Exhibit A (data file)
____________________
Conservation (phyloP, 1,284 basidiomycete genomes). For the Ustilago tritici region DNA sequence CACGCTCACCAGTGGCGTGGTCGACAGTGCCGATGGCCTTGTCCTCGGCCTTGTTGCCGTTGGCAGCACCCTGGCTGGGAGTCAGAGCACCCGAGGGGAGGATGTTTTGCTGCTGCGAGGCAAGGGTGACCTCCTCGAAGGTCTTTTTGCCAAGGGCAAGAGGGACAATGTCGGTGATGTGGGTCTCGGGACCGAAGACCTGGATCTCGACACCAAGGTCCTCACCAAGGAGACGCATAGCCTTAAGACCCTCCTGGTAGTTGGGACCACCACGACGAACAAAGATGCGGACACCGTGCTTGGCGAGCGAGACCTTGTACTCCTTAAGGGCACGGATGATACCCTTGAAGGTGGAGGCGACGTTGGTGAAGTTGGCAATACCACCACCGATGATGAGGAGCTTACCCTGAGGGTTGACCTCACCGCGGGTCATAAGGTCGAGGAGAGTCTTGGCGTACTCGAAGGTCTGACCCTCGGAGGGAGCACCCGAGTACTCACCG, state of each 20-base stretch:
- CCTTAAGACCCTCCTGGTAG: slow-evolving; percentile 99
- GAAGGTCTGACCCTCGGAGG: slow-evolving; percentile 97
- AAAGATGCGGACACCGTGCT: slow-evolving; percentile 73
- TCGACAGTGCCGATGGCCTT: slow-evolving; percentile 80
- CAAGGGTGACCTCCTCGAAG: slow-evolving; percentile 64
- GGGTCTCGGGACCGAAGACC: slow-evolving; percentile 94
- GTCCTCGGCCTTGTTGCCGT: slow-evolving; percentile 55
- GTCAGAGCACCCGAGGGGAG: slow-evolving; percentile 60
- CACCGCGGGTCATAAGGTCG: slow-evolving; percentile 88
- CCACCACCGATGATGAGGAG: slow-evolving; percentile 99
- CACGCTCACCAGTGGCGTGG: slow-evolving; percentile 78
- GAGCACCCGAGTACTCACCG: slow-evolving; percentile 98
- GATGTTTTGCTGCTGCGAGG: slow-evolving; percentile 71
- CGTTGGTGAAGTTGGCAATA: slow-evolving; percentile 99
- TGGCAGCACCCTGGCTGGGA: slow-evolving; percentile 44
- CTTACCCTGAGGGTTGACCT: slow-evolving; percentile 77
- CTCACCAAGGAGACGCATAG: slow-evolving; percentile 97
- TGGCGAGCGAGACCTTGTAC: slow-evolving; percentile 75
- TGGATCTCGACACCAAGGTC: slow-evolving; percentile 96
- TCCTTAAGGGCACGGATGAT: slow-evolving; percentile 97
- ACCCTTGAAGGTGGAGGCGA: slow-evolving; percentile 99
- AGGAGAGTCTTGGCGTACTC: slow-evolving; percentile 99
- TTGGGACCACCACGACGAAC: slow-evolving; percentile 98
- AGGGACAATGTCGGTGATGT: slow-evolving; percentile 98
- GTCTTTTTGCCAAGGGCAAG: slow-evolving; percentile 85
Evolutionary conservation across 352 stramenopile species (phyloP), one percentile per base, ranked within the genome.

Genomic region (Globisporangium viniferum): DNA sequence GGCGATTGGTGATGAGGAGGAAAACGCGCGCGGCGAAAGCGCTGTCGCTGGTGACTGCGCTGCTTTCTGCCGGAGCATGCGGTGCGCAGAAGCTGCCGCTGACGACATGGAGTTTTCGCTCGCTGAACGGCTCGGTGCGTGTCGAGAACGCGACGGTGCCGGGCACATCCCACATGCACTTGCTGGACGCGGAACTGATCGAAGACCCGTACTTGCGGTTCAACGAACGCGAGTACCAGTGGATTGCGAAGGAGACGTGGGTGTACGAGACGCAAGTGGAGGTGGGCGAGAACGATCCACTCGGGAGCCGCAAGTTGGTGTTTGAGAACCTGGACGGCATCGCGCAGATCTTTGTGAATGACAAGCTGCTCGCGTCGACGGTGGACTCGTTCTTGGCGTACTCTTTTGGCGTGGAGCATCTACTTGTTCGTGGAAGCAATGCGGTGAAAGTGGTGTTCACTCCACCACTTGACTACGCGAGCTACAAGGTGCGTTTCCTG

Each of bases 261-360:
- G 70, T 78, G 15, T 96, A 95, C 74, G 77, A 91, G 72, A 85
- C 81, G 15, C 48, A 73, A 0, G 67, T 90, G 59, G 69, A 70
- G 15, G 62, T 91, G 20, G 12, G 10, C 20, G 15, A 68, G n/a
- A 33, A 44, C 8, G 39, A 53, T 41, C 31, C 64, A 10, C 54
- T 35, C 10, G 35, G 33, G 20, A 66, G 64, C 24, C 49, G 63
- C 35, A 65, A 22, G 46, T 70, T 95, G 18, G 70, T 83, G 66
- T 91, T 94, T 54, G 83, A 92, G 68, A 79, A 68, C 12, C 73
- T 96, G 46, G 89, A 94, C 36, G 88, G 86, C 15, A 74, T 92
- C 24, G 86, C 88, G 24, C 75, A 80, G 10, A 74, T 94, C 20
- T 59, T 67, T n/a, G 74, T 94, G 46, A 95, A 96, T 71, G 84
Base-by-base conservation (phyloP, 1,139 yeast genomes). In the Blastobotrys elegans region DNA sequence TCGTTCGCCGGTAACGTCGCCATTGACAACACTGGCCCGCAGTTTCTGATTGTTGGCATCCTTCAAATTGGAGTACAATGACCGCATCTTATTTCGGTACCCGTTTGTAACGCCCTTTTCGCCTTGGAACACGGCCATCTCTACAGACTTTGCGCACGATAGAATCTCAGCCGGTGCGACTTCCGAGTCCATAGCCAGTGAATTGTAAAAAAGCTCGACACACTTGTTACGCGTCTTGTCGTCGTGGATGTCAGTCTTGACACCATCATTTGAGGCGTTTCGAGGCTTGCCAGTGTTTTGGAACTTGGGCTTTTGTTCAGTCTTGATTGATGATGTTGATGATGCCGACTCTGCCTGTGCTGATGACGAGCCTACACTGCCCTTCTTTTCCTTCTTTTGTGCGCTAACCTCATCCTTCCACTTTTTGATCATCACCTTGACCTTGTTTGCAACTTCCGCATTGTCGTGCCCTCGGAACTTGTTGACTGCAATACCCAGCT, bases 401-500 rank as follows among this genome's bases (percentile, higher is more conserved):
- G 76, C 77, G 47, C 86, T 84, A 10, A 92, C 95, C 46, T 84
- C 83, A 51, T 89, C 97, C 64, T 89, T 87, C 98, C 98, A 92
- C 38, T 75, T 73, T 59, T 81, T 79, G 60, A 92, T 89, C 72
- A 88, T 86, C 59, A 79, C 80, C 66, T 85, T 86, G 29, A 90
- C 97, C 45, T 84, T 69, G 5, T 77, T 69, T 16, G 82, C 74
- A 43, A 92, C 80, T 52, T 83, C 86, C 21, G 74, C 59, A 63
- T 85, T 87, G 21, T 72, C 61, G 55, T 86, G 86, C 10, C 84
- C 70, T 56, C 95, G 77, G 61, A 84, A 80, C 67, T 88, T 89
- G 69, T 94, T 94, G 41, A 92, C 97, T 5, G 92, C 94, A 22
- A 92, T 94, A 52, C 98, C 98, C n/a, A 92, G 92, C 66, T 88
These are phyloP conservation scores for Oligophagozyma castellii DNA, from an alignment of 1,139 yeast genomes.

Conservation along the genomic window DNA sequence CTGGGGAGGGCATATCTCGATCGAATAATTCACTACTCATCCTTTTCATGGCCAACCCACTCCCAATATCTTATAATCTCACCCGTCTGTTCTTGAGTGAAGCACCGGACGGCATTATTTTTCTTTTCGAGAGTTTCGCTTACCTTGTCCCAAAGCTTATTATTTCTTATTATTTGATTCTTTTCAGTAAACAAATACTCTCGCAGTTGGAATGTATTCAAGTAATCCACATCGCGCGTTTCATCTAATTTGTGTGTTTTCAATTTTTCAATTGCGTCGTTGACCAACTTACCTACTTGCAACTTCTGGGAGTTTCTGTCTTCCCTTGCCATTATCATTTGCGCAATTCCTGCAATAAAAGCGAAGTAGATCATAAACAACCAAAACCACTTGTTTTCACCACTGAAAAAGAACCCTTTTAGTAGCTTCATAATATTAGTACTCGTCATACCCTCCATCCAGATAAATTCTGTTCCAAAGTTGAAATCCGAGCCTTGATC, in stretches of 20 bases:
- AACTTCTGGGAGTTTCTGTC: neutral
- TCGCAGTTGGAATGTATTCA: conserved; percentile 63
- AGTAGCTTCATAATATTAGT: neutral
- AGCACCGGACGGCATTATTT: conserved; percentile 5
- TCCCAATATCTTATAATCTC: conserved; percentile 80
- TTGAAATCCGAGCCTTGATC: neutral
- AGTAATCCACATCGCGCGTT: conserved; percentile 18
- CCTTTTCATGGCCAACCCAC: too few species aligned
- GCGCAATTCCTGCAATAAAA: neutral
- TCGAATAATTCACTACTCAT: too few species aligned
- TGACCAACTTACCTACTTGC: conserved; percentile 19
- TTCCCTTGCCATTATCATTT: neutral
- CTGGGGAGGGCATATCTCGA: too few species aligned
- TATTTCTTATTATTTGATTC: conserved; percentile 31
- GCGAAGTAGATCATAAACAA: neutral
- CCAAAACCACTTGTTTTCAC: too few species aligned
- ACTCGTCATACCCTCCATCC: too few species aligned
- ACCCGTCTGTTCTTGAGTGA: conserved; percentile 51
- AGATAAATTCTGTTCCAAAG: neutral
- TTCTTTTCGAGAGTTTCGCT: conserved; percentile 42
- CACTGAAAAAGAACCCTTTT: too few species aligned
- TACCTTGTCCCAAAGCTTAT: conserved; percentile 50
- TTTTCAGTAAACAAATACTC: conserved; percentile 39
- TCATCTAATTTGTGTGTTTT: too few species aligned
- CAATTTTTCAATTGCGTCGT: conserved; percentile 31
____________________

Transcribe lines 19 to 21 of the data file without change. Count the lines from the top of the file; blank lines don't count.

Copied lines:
- TGGCGAGCGAGACCTTGTAC: slow-evolving; percentile 75
- TGGATCTCGACACCAAGGTC: slow-evolving; percentile 96
- TCCTTAAGGGCACGGATGAT: slow-evolving; percentile 97